Employment Minister Jason Kenney said the observers are part of Canada's answer to Moscow's provocations, especially in Ukraine's restive east.
The mission won't telegraph where it goes in advance, said Kenney, but he did not rule out the possibility Canadian observers could find themselves working in the same region where pro-Russian gunmen seized government buildings in several eastern Ukrainian cities following Russia's annexation of the Crimean Peninsula.
Still, he said he's not worried about the Canadian presence antagonizing the Kremlin, which has engaged in tit-for-tat democratic expulsions with Canada in recent weeks.
"I hope that Moscow notices. We are doing this in part to send a message as with everything else we're doing in Ukraine," Kenney told a conference call Wednesday as Foreign Affairs Minister John Baird continues his travels through eastern Europe.
"It is not Canada that is provoking the Russian Federation. It's the Russian Federation that is provoking the democratic world by so obviously undermining the sovereignty of an independent member state of the United Nations," he continued.
"There seems to be a view in Moscow that Ukraine is not a sovereign country, that its sovereignty can be tampered with with impunity."
Kenney said one way Canada is showing its disagreement with Russia is to strongly support "free and fair" presidential elections in Ukraine.
"The government in Moscow continues with the laughable notion that Viktor Yanukovych is the president of Ukraine," he said.
"These elections will demonstrate that there's a new Ukrainian leadership with a democratic mandate and that's why it's important that we be on the ground."
Prime Minister Stephen Harper said Wednesday that the Canadian delegation is to include up to 338 people in an election observation mission.
"Canada is a world leader in helping to promote democracy and good governance in Ukraine," Harper said in a statement.
"The measures announced today will help ensure that the upcoming Ukrainian elections are free and fair and that democracy and governance are the cornerstones of the new government."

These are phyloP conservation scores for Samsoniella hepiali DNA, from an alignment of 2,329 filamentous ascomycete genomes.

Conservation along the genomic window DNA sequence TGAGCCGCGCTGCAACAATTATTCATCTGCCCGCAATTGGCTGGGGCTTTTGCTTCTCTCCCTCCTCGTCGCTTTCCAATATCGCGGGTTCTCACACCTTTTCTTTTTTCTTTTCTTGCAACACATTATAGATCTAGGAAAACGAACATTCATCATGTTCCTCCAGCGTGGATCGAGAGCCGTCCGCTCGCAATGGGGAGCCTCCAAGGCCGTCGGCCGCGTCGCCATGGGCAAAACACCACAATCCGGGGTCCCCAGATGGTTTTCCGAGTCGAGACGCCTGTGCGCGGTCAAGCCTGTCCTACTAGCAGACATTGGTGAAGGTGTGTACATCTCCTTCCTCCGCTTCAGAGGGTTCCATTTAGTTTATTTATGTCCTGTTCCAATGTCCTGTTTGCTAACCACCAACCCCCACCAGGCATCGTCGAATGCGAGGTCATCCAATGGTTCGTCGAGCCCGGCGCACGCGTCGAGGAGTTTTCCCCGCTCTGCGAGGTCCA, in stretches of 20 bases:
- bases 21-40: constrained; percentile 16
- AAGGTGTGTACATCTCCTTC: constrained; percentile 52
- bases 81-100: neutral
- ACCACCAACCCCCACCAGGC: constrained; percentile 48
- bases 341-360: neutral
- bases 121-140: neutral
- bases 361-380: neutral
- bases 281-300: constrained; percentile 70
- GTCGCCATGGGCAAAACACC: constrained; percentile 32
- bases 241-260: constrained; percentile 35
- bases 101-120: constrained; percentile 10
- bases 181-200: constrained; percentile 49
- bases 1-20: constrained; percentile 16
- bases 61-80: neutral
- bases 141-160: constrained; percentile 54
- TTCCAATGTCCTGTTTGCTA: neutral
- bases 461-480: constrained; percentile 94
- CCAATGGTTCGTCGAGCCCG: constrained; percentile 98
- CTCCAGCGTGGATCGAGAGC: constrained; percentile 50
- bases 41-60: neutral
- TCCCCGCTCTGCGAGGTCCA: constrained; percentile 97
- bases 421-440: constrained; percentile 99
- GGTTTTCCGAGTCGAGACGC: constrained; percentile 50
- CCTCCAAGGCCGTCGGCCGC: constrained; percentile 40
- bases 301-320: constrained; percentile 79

Another group of up to 150 observers and 12 parliamentarians will join a election-monitoring mission from the Organization for Security Co-operation in Europe.
The government has earmarked $11 million to cover the costs of the observers.
The election is scheduled for May 25 and comes amid growing concerns about separatist tensions in the eastern part of the country.
Harper said Canada wants to ensure that Ukrainians can freely choose a leader without coercion or intimidation.
Since 2004, Canada has sent hundreds of observers to five successive Ukrainian elections. The Ukrainian crisis has resonance in Canada, where about 1.2 million people claim Ukrainian descent.
The prime minister has taken a keen interest in Ukraine even before the latest crisis, making clear his support for democratic institutions there.
Last month, he made a whirlwind visit to Ukraine, where he met acting president Oleksandr Turchynov and Prime Minister Arseniy Yatsenyuk.
Russia officially annexed Crimea last month and there are worries that Moscow may have its sights on more of the country.
Harper has taken a hard line against Russian President Vladimir Putin, saying his regime is a threat to world peace.
The most recent move came Tuesday when Russia expelled a first secretary at the Canadian Embassy in Moscow, an apparent retaliation for the earlier expulsion of a Russian military attache from Ottawa.
Canada has also imposed a number of political and economic sanctions against senior officials and some institutions in Russia and Ukraine.
Harper has pledged support for efforts to stabilize the Ukrainian economy, and dispatched Baird on a tour of eastern European capitals to bolster a common front against Russia.
Baird was in the Czech Republic on Tuesday, went to Slovakia on Wednesday and ended his day in Warsaw. He is scheduled to go on to Latvia and Estonia as well.
Also on HuffPost